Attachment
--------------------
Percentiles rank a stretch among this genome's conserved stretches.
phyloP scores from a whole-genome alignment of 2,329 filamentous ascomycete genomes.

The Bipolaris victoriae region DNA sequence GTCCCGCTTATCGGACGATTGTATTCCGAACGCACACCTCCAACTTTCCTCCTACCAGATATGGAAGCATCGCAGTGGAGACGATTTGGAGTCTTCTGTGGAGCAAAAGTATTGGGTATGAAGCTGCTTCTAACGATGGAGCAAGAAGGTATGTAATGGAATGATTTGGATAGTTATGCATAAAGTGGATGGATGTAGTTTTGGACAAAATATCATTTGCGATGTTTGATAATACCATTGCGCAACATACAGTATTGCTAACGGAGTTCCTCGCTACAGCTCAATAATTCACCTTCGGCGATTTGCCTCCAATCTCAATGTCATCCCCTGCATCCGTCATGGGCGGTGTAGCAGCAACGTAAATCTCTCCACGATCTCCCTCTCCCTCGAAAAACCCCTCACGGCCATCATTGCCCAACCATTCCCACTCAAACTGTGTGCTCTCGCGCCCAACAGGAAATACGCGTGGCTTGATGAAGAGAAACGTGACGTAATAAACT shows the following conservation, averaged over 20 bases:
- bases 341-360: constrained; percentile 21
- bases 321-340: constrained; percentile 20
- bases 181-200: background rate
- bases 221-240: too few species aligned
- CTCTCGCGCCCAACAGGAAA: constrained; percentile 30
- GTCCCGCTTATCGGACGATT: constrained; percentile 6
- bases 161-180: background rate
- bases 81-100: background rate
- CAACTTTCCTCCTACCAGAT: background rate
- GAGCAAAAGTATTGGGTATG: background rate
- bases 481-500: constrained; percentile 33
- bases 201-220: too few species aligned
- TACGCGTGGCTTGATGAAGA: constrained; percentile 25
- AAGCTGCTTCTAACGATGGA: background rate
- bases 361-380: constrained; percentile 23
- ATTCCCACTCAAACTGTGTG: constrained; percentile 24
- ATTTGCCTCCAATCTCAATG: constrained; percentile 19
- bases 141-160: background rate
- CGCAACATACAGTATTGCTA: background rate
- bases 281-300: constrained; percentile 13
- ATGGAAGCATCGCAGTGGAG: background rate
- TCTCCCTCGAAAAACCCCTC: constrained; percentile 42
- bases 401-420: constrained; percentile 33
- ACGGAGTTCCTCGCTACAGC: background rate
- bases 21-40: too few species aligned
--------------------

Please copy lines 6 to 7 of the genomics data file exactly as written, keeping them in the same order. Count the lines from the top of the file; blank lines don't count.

- bases 181-200: background rate
- bases 221-240: too few species aligned